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In Response To The Chancellor’s Spring Statement Last Week

In response to the Chancellor’s spring statement last week.

Last week’s Spring Statement by the Chancellor was an opportunity for the government to do more to help the poorest families struggling as the cost-of-living crisis soars.

Islamic Relief had been calling on the government to delay the increase in the rate of National Insurance and reinstate the £20 uplift to Universal Credit. We asked the government to help families that are choosing between energy bills and food, but this went unheard and the harsh reality of people living in poverty continues to rise.

We are now calling on the government to bring benefit payments in line with the soaring rates of inflation to help those most in need. Our UK charity partners have been highlighting the increased need that they’re seeing through their distributions, and we know that government action is needed now to tackle the cost-of-living crisis.

The situation on the ground is worrying and our assessment of the current situation facing Muslims is based on data from a number of sources, including the Muslim Census, the Joseph Rowntree Foundation, the Muslim Council of Britain and the National Zakat Foundation.

According to figures from the Muslim Census we know that at least 50% of Muslims are living in poverty as of September 2020. The report found that Muslims have been pushed into poverty at a rate 10 times higher than the national average.

The Muslim Council of Britain first published a report in 2016, showing that half of Muslims living in the UK live in poverty. This was measured by looking at household incomes in the UK.  At the time of the report, there were about 750,000 Muslim households and in 50% of these the weekly income was less than £270. Add to this 46% (1.22 million) of the Muslim population in England living in the 10% most deprived Local Authority Districts and we see a stark reality.

This economic situation has further worsened as a result of the pandemic over the last two years. According to recent figures by the Legatum Institute, a further 700,000 people were plunged into poverty during the pandemic, taking the figure to more than 15 million across the UK.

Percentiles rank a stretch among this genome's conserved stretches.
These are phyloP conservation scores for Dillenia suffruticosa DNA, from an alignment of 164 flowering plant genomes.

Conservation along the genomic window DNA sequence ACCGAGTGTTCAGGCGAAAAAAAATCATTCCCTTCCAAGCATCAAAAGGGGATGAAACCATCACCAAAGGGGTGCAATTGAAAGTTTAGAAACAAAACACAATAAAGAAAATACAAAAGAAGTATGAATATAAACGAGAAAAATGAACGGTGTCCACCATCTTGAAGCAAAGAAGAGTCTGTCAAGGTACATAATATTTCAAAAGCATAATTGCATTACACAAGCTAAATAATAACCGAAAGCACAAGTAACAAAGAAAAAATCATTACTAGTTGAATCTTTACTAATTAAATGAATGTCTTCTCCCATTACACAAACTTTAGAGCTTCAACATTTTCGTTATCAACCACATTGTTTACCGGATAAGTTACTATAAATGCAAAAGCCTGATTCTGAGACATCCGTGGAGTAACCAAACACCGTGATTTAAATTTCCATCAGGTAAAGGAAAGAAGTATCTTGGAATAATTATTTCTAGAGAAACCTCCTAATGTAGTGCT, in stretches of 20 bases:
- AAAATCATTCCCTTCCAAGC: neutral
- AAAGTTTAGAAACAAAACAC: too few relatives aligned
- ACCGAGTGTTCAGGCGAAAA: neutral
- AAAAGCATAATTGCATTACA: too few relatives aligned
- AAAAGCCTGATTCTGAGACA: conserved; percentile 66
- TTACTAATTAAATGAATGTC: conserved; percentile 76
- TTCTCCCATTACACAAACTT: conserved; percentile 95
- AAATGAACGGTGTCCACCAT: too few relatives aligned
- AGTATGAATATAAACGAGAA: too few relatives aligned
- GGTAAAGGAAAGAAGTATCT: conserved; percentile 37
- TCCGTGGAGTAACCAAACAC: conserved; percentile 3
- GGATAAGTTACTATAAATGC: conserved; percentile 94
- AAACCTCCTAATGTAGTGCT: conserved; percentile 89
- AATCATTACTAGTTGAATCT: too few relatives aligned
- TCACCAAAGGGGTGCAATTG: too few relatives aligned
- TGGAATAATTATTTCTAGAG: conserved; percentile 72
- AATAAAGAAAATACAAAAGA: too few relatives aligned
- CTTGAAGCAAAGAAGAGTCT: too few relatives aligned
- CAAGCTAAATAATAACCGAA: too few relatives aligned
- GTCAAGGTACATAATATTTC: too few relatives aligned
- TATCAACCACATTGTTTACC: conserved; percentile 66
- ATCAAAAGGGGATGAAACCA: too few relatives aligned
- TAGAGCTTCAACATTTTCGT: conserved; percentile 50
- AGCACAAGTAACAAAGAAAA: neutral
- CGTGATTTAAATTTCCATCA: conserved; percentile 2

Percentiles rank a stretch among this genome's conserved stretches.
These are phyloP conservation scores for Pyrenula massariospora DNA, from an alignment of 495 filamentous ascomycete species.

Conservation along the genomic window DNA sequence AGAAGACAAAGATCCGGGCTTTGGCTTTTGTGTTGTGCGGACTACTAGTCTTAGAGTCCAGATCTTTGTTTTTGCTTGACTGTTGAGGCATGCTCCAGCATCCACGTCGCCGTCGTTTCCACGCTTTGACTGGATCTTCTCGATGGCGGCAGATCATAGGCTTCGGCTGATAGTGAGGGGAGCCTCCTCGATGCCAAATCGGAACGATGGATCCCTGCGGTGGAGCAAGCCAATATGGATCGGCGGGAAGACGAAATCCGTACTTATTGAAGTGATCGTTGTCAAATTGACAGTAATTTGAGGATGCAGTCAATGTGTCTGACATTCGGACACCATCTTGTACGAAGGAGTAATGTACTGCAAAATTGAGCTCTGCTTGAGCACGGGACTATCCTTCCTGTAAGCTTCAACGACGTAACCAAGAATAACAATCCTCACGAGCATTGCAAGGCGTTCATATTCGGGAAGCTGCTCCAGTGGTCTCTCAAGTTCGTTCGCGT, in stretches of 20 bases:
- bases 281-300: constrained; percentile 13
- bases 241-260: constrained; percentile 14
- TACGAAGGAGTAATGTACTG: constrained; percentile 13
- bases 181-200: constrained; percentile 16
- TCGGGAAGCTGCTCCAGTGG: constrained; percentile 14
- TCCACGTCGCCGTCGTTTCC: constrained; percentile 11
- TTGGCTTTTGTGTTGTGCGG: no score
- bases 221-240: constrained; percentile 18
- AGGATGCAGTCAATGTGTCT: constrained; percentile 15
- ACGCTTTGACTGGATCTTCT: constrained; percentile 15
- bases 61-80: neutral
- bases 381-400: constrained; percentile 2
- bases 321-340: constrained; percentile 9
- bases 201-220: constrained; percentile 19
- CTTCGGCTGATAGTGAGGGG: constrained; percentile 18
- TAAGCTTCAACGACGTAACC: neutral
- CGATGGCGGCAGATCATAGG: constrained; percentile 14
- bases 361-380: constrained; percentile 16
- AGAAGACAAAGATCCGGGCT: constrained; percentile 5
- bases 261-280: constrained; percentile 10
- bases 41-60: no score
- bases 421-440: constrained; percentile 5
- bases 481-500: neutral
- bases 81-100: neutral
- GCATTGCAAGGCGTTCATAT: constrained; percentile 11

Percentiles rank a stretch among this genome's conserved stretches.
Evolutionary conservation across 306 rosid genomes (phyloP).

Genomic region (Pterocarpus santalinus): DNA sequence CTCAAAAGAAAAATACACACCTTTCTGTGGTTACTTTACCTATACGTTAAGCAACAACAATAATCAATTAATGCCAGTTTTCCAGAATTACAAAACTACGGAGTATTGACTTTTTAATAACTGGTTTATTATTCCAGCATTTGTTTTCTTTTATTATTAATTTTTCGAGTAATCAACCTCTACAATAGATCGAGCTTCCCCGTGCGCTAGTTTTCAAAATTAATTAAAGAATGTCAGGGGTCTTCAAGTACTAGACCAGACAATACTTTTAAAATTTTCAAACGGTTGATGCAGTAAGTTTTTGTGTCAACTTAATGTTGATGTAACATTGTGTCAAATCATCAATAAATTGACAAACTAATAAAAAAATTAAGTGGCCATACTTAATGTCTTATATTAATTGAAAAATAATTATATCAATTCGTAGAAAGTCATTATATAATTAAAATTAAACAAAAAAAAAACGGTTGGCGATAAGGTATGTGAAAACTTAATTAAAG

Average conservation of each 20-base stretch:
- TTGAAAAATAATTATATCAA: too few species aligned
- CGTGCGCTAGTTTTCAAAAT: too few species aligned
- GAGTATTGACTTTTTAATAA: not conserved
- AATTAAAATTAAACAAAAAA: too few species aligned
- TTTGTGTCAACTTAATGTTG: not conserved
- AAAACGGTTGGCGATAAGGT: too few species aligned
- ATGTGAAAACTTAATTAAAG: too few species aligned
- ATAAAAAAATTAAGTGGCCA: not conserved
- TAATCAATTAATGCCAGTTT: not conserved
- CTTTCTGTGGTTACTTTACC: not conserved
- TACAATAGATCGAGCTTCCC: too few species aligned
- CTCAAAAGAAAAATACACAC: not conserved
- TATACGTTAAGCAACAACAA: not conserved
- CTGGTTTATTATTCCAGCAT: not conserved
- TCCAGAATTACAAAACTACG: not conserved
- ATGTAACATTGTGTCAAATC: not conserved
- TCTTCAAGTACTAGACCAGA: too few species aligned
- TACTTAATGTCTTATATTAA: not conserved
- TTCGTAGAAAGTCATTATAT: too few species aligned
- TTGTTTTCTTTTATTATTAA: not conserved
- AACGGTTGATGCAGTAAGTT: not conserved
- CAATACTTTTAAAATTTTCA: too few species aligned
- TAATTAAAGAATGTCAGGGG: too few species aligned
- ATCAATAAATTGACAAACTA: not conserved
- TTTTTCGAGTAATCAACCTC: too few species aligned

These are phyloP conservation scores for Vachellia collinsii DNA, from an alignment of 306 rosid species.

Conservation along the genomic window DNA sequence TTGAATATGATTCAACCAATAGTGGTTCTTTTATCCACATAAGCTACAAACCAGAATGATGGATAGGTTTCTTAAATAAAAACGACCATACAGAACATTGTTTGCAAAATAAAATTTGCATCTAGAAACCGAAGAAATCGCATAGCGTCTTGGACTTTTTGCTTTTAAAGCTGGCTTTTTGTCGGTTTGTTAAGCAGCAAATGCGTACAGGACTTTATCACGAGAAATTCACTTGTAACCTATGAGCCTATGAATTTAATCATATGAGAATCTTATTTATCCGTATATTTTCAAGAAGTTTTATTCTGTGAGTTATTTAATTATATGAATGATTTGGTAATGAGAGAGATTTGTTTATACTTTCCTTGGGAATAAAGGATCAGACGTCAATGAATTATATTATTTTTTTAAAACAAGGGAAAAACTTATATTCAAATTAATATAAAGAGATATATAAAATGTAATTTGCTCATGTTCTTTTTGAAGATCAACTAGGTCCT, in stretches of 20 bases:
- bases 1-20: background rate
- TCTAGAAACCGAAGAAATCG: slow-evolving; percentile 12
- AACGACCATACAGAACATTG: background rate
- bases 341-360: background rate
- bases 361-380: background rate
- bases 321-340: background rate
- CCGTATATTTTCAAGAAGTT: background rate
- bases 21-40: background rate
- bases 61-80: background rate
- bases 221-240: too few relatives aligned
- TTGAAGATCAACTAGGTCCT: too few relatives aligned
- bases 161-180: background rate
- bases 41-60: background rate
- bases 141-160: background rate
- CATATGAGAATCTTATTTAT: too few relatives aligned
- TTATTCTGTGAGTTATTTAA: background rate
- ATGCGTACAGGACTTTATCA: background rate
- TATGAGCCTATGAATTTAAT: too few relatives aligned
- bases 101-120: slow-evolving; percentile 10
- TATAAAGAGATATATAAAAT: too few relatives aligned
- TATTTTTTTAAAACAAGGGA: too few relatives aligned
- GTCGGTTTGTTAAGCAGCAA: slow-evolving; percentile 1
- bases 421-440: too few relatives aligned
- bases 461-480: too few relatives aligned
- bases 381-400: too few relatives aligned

We have seen the reality first hand on the ground through our UK partners, who are reporting a significant increase in the use of food banks, increased requests for support compared to the last two lockdowns and the cost of living affecting families who will be significantly worse off this year.

According to Islamic Relief UK partner, Give a Gift, many parents will have little or no food to break their fasts during Ramadan, just so their children can eat.

Requests for help to another of our partners, the National Zakat Foundation (NZF), have soared by 70% over the last twelve months.

Islamic Relief UK is working with Mosques such as Green Lane Masjid in Birmingham, who have seen increasing numbers of users to their food bank during the pandemic. Masjid Al Falah in the same city saw a 30 per cent rise in households they are having to provide food to in just six weeks earlier this year.

Services that were available during the first two lockdowns have been temporarily stopped or closed, further fuelling the crisis.

We must always remember that each of these statistics represent a suffering family or individual struggling to make ends meet. People like one mother who recently called our partner, Newham Community Project, saying her child needed a top up of formula milk and was crying the entire day. She could not afford to buy this and was hesitant to ask for help out of shame.

Or a mother who has a three-year-old with a life limiting condition who needs 24-hour care, trying to survive on just £5 a day. Our partner, Give a Gift were able to give her some support to get food and help.

We know that many people in difficult situations are reluctant to ask for the help they need. One man who was in urgent need was able to seek shelter with a friend but was too embarrassed to ask for the food he needed. Our partners, Give a Gift were able to provide him with a food pack, new bedding, and vouchers to purchase clothing.

These are just a few examples, but there are countless people in this situation who are struggling and will need more assistance.

Islamic Relief work across the world to help those who are hungry in countries such as Afghanistan, Yemen and Somalia and now it seems we are looking more inwards to the UK as we experience a hunger crisis on our very own doorstep.

There will be many families struggling this Ramadan, and through our work with our UK charity partners we want to help as many people as we can, but we are also calling on the UK government to do everything they can to help.

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